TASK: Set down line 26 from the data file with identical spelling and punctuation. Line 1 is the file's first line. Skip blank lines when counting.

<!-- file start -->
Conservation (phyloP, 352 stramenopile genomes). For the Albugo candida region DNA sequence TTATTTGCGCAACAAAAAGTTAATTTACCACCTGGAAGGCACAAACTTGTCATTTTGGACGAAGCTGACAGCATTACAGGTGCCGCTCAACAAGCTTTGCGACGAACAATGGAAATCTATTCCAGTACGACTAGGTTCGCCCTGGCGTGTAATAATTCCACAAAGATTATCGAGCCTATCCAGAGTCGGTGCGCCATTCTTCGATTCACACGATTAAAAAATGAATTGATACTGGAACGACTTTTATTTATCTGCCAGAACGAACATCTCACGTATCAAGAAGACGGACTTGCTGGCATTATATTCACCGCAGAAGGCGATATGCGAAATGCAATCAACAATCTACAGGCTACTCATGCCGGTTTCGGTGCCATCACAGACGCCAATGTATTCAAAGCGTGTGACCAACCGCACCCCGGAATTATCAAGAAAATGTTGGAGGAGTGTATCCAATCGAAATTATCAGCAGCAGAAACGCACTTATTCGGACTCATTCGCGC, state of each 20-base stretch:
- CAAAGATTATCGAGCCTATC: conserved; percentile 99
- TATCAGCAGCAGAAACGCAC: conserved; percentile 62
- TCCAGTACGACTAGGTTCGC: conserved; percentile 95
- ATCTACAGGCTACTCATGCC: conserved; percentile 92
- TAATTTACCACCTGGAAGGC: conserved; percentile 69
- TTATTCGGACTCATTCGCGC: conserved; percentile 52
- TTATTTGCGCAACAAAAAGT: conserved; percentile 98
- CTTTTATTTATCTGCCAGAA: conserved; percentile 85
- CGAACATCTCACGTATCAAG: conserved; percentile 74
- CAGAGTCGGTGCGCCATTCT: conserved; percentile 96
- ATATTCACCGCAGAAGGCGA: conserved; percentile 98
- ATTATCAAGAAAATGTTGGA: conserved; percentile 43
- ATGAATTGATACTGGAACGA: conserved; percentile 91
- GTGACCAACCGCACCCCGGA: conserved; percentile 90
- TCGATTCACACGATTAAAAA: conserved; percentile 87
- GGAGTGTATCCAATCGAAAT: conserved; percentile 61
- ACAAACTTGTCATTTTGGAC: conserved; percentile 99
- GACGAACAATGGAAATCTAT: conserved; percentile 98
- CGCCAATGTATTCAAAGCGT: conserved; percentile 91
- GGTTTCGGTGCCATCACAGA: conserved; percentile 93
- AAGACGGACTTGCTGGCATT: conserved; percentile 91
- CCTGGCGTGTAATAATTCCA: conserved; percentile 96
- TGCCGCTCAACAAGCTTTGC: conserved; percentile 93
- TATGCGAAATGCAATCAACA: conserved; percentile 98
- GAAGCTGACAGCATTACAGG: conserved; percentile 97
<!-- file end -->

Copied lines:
- GAAGCTGACAGCATTACAGG: conserved; percentile 97